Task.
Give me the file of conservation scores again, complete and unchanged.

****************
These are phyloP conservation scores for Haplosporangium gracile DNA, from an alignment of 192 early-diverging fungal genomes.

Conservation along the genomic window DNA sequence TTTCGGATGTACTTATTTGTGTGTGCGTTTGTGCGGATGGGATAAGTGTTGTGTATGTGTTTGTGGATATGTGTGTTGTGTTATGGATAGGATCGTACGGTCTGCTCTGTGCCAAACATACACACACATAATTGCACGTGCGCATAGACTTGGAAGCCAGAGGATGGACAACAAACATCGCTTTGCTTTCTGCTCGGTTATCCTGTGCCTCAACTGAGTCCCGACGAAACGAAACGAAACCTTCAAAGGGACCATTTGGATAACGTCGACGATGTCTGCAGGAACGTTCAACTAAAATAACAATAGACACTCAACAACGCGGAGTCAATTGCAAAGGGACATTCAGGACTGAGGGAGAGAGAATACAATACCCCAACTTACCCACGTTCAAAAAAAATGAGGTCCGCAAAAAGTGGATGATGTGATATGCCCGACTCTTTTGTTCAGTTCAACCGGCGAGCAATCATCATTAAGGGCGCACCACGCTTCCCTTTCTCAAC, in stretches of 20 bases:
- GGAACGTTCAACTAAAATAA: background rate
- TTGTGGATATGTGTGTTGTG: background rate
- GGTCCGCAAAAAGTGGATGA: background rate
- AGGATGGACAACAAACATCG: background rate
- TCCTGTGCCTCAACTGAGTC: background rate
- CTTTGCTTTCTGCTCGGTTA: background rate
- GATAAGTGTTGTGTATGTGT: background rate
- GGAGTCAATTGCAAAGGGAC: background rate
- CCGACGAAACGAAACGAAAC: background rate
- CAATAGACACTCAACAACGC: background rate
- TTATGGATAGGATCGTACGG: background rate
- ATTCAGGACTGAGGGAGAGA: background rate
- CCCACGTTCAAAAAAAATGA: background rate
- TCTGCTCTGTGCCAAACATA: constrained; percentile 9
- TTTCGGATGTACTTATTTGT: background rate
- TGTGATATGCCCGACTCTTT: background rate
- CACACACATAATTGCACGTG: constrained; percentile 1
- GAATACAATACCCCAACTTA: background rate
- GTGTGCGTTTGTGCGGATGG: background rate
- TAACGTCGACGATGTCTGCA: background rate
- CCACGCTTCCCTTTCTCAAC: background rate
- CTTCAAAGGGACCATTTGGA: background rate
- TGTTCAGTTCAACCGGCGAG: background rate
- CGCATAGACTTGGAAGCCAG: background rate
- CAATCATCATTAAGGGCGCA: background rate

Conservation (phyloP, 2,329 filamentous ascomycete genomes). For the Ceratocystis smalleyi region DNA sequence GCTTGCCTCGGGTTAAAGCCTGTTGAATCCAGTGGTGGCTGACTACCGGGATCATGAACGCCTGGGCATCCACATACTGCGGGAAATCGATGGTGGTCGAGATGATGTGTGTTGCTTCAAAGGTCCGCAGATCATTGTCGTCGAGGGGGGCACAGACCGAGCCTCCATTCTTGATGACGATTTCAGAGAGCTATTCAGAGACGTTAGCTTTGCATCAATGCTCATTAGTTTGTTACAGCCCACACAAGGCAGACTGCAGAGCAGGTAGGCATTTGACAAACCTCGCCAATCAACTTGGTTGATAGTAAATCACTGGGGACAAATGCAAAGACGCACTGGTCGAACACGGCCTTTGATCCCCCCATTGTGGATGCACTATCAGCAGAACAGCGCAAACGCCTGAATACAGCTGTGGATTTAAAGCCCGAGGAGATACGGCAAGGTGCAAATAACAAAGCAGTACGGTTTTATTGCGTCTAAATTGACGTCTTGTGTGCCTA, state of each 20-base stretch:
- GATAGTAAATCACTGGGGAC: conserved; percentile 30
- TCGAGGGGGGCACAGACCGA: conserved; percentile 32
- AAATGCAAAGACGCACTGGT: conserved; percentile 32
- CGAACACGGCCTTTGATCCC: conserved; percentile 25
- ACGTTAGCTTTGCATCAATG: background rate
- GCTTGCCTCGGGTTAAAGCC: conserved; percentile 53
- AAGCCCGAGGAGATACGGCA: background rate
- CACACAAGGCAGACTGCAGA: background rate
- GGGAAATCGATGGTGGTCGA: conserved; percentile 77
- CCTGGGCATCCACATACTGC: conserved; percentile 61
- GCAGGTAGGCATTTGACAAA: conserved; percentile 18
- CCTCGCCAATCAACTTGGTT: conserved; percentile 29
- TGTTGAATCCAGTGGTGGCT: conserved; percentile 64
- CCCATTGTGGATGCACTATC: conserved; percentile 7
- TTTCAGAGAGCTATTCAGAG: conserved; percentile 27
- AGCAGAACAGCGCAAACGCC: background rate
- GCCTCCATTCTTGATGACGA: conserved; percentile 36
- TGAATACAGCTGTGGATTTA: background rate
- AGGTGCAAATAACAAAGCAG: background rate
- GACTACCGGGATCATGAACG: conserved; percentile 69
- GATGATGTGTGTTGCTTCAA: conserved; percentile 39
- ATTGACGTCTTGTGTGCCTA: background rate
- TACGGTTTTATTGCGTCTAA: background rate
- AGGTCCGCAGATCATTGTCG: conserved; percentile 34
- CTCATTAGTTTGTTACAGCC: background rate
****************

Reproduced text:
These are phyloP conservation scores for Haplosporangium gracile DNA, from an alignment of 192 early-diverging fungal genomes.

Conservation along the genomic window DNA sequence TTTCGGATGTACTTATTTGTGTGTGCGTTTGTGCGGATGGGATAAGTGTTGTGTATGTGTTTGTGGATATGTGTGTTGTGTTATGGATAGGATCGTACGGTCTGCTCTGTGCCAAACATACACACACATAATTGCACGTGCGCATAGACTTGGAAGCCAGAGGATGGACAACAAACATCGCTTTGCTTTCTGCTCGGTTATCCTGTGCCTCAACTGAGTCCCGACGAAACGAAACGAAACCTTCAAAGGGACCATTTGGATAACGTCGACGATGTCTGCAGGAACGTTCAACTAAAATAACAATAGACACTCAACAACGCGGAGTCAATTGCAAAGGGACATTCAGGACTGAGGGAGAGAGAATACAATACCCCAACTTACCCACGTTCAAAAAAAATGAGGTCCGCAAAAAGTGGATGATGTGATATGCCCGACTCTTTTGTTCAGTTCAACCGGCGAGCAATCATCATTAAGGGCGCACCACGCTTCCCTTTCTCAAC, in stretches of 20 bases:
- GGAACGTTCAACTAAAATAA: background rate
- TTGTGGATATGTGTGTTGTG: background rate
- GGTCCGCAAAAAGTGGATGA: background rate
- AGGATGGACAACAAACATCG: background rate
- TCCTGTGCCTCAACTGAGTC: background rate
- CTTTGCTTTCTGCTCGGTTA: background rate
- GATAAGTGTTGTGTATGTGT: background rate
- GGAGTCAATTGCAAAGGGAC: background rate
- CCGACGAAACGAAACGAAAC: background rate
- CAATAGACACTCAACAACGC: background rate
- TTATGGATAGGATCGTACGG: background rate
- ATTCAGGACTGAGGGAGAGA: background rate
- CCCACGTTCAAAAAAAATGA: background rate
- TCTGCTCTGTGCCAAACATA: constrained; percentile 9
- TTTCGGATGTACTTATTTGT: background rate
- TGTGATATGCCCGACTCTTT: background rate
- CACACACATAATTGCACGTG: constrained; percentile 1
- GAATACAATACCCCAACTTA: background rate
- GTGTGCGTTTGTGCGGATGG: background rate
- TAACGTCGACGATGTCTGCA: background rate
- CCACGCTTCCCTTTCTCAAC: background rate
- CTTCAAAGGGACCATTTGGA: background rate
- TGTTCAGTTCAACCGGCGAG: background rate
- CGCATAGACTTGGAAGCCAG: background rate
- CAATCATCATTAAGGGCGCA: background rate

Conservation (phyloP, 2,329 filamentous ascomycete genomes). For the Ceratocystis smalleyi region DNA sequence GCTTGCCTCGGGTTAAAGCCTGTTGAATCCAGTGGTGGCTGACTACCGGGATCATGAACGCCTGGGCATCCACATACTGCGGGAAATCGATGGTGGTCGAGATGATGTGTGTTGCTTCAAAGGTCCGCAGATCATTGTCGTCGAGGGGGGCACAGACCGAGCCTCCATTCTTGATGACGATTTCAGAGAGCTATTCAGAGACGTTAGCTTTGCATCAATGCTCATTAGTTTGTTACAGCCCACACAAGGCAGACTGCAGAGCAGGTAGGCATTTGACAAACCTCGCCAATCAACTTGGTTGATAGTAAATCACTGGGGACAAATGCAAAGACGCACTGGTCGAACACGGCCTTTGATCCCCCCATTGTGGATGCACTATCAGCAGAACAGCGCAAACGCCTGAATACAGCTGTGGATTTAAAGCCCGAGGAGATACGGCAAGGTGCAAATAACAAAGCAGTACGGTTTTATTGCGTCTAAATTGACGTCTTGTGTGCCTA, state of each 20-base stretch:
- GATAGTAAATCACTGGGGAC: conserved; percentile 30
- TCGAGGGGGGCACAGACCGA: conserved; percentile 32
- AAATGCAAAGACGCACTGGT: conserved; percentile 32
- CGAACACGGCCTTTGATCCC: conserved; percentile 25
- ACGTTAGCTTTGCATCAATG: background rate
- GCTTGCCTCGGGTTAAAGCC: conserved; percentile 53
- AAGCCCGAGGAGATACGGCA: background rate
- CACACAAGGCAGACTGCAGA: background rate
- GGGAAATCGATGGTGGTCGA: conserved; percentile 77
- CCTGGGCATCCACATACTGC: conserved; percentile 61
- GCAGGTAGGCATTTGACAAA: conserved; percentile 18
- CCTCGCCAATCAACTTGGTT: conserved; percentile 29
- TGTTGAATCCAGTGGTGGCT: conserved; percentile 64
- CCCATTGTGGATGCACTATC: conserved; percentile 7
- TTTCAGAGAGCTATTCAGAG: conserved; percentile 27
- AGCAGAACAGCGCAAACGCC: background rate
- GCCTCCATTCTTGATGACGA: conserved; percentile 36
- TGAATACAGCTGTGGATTTA: background rate
- AGGTGCAAATAACAAAGCAG: background rate
- GACTACCGGGATCATGAACG: conserved; percentile 69
- GATGATGTGTGTTGCTTCAA: conserved; percentile 39
- ATTGACGTCTTGTGTGCCTA: background rate
- TACGGTTTTATTGCGTCTAA: background rate
- AGGTCCGCAGATCATTGTCG: conserved; percentile 34
- CTCATTAGTTTGTTACAGCC: background rate